There is no other sign of life here,
only my fingers caught between
the wooden pages of a newspaper.
When everyone else builds
the flat packed cement houses outside,
me and the nurse behind the glass
scrutinise each other, munching dry biscuits
saying sorry for the spoilt tea nobody drinks.
Of this I am not yet so sure.
I suppose she checks the pulse,
the nurse with a concrete face
keeps filling in the charts
with the same precision she fills in
the crossword spread open
over my legs.
I do not mind.
I say to her ‘could you please remove the batteries
from the white clock’ the time
does not matter now
what matters, I think she says, is hanging on in there.
Her own watch upside down
hanging on, just about, with her name badge.
I offer her my bed.
I could after all sit in the waiting room
by the door
or make her coffee, I suggest.
But Susan points her finger at that hole,
uncovered wound on my chest.
‘For now, let’s just talk.’
The bare wall is
the last thing I remember and
Susan watching the news.
You see, it can rain with blood drops.
The proof the white shirt I’ve been wearing for the past two days
on my walks through the city.
I have been saying all along that
someone died there at the top floor
but you keep reading, ask me to
sit down and drink the cup of tea
before it gets cold.
Death is not a matter of your concern, you say,
we have to hope like everyone else
for a better world and
let the justice be done.
Of course, but I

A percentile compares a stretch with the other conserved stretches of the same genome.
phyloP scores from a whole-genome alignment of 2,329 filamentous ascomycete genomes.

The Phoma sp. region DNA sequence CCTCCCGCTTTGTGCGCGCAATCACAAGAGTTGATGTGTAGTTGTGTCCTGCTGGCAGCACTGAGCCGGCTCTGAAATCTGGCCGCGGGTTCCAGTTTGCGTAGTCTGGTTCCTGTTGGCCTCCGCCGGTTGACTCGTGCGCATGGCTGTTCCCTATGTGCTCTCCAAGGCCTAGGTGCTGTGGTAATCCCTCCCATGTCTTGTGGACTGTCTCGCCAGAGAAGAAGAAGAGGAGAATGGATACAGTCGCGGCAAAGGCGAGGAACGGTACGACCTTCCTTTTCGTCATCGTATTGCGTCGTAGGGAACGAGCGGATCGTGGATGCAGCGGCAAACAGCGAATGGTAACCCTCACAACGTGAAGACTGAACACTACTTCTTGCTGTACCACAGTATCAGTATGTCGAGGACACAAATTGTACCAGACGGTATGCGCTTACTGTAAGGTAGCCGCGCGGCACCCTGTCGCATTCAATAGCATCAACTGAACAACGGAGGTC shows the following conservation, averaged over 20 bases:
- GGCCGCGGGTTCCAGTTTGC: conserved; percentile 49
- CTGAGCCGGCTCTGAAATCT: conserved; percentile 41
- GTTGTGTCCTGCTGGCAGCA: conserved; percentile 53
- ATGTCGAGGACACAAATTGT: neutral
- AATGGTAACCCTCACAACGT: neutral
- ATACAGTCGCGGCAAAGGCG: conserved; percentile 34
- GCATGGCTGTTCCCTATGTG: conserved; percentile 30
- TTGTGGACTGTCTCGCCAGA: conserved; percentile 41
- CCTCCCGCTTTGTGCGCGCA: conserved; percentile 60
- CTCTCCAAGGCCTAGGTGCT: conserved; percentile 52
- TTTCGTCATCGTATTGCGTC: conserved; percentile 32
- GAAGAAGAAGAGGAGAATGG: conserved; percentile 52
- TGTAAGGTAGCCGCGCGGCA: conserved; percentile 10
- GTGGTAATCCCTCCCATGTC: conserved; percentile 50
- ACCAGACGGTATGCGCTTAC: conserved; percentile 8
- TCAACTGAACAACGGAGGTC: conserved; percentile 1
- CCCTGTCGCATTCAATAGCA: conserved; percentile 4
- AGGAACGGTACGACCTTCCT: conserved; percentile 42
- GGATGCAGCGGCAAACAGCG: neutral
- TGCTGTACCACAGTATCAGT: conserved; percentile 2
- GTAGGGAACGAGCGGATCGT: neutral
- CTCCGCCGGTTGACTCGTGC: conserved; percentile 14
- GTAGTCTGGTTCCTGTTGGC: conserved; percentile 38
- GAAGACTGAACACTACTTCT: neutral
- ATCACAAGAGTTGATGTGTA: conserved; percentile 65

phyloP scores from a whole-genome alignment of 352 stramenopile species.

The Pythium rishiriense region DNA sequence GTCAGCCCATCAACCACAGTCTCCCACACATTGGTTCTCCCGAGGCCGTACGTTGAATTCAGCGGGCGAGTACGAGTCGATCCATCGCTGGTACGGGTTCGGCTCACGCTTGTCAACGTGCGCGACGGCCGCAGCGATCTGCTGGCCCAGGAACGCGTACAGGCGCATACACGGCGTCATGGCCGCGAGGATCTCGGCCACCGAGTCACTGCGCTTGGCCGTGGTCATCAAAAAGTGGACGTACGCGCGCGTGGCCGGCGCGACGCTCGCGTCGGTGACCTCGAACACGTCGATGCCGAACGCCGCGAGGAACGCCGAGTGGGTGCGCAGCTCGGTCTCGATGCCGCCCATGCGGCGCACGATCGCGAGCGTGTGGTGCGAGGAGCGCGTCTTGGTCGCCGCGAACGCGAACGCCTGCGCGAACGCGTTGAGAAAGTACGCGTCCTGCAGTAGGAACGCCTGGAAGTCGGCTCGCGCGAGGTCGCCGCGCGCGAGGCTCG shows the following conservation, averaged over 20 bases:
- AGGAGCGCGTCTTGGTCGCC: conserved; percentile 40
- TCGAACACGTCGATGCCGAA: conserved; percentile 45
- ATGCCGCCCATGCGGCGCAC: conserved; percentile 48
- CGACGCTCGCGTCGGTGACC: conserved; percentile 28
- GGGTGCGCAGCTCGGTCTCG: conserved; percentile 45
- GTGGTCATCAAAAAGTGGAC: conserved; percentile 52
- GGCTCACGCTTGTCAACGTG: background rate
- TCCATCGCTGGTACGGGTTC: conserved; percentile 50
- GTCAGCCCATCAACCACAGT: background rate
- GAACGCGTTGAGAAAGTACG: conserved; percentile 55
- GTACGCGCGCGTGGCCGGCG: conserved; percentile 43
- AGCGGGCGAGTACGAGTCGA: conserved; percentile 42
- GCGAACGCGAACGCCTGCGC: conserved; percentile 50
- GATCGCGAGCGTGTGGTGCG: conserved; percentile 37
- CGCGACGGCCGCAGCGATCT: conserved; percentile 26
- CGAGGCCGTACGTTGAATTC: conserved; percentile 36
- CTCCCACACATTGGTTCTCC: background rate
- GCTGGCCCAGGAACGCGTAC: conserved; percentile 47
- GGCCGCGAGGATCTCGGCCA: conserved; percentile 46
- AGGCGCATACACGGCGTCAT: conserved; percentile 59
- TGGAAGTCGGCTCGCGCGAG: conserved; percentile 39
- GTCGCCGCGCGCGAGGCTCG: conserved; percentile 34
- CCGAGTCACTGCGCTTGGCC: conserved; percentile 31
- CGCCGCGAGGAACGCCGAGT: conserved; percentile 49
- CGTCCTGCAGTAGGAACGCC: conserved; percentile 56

always like the tea very cold,
my hopes interrupt your thought process
as they remind you every day that
growing old means nothing.
I am the same unnecessary love,
making a spectacle of myself,
making a revolution out of silvery-grey ribbons.
In the big void, I keep standing up
with my stained shirt still on
and say no.
She keeps on looking behind
at the corn fields,
her blue dress follows her skin
as she walks ahead of me
into the wood.
The colour of her ink has now changed
everything reminds me of home.
When she leaves, the house leaves with her,
the noise of the smashed flower pots
wakes the neighbourhood up.
I am not awake:
dream her dreams,
jump out of bed at night to go to the bathroom
and yes! look at the box of chocolates,
look in her bag
for treats, for sweets,
for a word, for something
once the talking is done.
She reminds me to close the door
in the dark, tripping over her hollow slipper
yes! I suppose
the only surprise in solitude is death.